Somehow Indian research is not trusted.” Dr Krishna Ella sounded both angry and disappointed about the reluctance of the west to recognise his work. His Bharat Biotech has come out with several important vaccines, including one for the current scare, the zika virus. The company and the Ella Foundation have more than 100 publications in leading scientific magazines and some 60 patents. “We are the early movers,” he says. “We predict pandemics based on hypothesis.”
Bharat Biotech has a vaccine for chikungunya in trial, one for Japanese encephalitis in the market (JENVAC) and one for rotavirus ready (ROTAVAC). It also sells a vaccine for DPT, hepatitis and Haemophilus-Influenza type B (COMVAC5), a rabies vaccine and a popular hepatitis B vaccine called Revac-B. It is working on a vaccine for brain fever and paralysis. Its typhoid conjugate vaccine, the first of its kind in the world, is considered among the top 12 vaccines in the world.
What brought Bharat Biotech into the limelight now was the announcement that it had the vaccine ready for the zika virus. While clinical trials are yet to be conducted, the company has two products, named Zikavac, ready. “This is only the trade name,” says Ella. The World Health Organisation has declared zika and its suspected link to birth defects a global health emergency.
Twenty countries in Latin America have reported a zika outbreak and a case of the virus being transmitted through sex has been reported in Texas, in the US. “We are probably the first vaccine company in the world to file a vaccine candidate patent for zika, we did it about nine months ago,” says Ella. Since India had no live specimen, he imported live zika virus through official channels. Ella has sought the government's support for the trials, and the Indian Council of Medical Research has offered help.
Bharat Biotech can make one million doses of the vaccine in four months. Ella has sought the direct intervention of Prime Minister Narendra Modi to ensure that the vaccine's development and delivery are fast-tracked, cutting through the red tape of regulatory clearances, pointing out that it could help Brazil, a fellow BRICS member, to fight the virus outbreak.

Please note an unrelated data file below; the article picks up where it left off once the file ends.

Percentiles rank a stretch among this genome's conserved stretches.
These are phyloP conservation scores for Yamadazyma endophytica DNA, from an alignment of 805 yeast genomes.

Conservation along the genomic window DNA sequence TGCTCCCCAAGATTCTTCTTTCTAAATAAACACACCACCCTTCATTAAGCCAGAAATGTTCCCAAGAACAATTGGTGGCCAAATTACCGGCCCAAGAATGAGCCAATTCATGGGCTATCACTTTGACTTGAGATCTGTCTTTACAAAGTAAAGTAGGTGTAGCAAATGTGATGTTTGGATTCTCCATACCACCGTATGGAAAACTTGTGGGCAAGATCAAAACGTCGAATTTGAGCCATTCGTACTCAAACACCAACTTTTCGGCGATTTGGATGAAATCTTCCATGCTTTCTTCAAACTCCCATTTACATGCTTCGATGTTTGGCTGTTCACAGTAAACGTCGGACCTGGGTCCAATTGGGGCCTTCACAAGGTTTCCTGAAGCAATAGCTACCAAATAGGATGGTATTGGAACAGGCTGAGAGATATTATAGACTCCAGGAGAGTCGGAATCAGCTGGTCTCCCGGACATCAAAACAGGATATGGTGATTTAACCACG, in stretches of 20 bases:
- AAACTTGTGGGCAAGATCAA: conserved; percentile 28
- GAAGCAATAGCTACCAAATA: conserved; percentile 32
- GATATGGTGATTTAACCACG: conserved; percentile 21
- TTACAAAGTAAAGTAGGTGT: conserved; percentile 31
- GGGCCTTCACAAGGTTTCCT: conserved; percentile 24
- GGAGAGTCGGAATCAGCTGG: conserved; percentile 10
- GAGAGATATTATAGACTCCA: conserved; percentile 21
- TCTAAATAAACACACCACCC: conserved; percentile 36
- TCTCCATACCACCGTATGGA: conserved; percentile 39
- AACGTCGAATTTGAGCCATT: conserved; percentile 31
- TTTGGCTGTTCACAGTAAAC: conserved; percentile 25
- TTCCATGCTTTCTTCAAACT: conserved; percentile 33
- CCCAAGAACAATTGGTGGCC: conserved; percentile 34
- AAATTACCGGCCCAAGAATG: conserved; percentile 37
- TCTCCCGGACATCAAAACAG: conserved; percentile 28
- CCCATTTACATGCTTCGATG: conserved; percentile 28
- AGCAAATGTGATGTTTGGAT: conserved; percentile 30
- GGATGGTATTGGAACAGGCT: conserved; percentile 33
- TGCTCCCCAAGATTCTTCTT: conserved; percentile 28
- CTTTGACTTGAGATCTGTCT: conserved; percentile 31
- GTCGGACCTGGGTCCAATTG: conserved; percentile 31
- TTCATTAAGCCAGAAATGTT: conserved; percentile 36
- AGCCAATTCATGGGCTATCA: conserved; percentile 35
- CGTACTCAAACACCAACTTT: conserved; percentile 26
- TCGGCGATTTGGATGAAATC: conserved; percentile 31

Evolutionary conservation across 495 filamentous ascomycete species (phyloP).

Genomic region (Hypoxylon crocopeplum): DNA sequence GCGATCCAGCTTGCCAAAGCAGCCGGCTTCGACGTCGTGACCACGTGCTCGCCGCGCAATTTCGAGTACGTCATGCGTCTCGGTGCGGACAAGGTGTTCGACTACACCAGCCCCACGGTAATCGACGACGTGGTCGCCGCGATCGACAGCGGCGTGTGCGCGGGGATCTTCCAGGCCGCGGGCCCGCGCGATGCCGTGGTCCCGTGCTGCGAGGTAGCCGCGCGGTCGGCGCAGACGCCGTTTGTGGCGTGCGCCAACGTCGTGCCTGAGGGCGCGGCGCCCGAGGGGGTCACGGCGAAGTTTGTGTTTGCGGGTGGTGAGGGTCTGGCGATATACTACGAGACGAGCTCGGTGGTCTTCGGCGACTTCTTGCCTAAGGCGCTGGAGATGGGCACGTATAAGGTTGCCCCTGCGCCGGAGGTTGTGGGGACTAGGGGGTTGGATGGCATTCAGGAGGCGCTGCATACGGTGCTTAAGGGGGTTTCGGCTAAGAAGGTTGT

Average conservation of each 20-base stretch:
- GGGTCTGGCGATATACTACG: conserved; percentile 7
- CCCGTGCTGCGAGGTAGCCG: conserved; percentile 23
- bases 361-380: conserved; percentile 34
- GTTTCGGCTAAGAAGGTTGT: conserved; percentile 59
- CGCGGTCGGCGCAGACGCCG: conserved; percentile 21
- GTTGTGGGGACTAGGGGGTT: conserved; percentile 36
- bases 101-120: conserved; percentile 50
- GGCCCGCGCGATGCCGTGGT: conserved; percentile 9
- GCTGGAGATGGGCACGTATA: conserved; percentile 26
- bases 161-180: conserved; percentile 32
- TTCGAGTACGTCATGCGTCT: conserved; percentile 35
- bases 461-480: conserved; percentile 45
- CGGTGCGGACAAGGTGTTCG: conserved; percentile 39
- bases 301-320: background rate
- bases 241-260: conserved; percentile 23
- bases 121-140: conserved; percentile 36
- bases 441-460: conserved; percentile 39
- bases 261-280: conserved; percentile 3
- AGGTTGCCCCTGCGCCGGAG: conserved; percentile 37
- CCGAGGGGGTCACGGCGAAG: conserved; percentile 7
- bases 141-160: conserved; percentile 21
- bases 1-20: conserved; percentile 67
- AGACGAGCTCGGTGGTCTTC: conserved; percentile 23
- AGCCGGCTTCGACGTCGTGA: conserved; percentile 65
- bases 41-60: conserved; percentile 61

Ella hails from an agricultural family in Tamil Nadu. He worked in Bayer for a while and went to Hawaii on a fellowship for another degree. He took his PhD in biochemistry from Wisconsin and was faculty in the Medical University of Charleston. Ella moved back to India in 1996 and set up Bharat Biotech in Hyderabad in 1999. He had predicted ten years ago that there would be a global outbreak of chikungunya.
Bharat Biotech was the first to have the chikungunya virus isolated. The bone-breaking fever entered India in 2006. Ella had been worried about the zika since then, making the hypothetic leap that mosquitoes transmit both viruses. About 18 months ago, his research group initiated research on making zika vaccine. In July 2015, the team had the Eureka moment and made two vaccine candidates.
Another vaccine from Bharat Biotech which would help significantly reduce infant deaths is ROTAVAC. Ella fulfilled a dream of his with a made in India molecule and Bharat Biotech has filed four global patents on ROTAVAC in some 20 countries. The company has promised to offer it for $1 to governments. “In fact buying a mosquito net is probably more expensive,” says Ella. The price of the vaccine in the retail market, however, will match the price charged by competitors (from Rs 1,050 to Rs 1,150 a dose, and three doses are needed). India accounts for about a quarter of infant deaths caused by this virus. “Our vaccine is affordable, safe and effective, besides being cross-protective against a variety of rotavirus strains,” says Ella.
Now ROTAVAC is getting inducted into the national immunisation programme. A large clinical trial was carried out across India, covering 10,000 newborns. In an innovative format, the babies were offered a three-year medical cover for health risks of all types, including congenital disorders, for participating in the trial.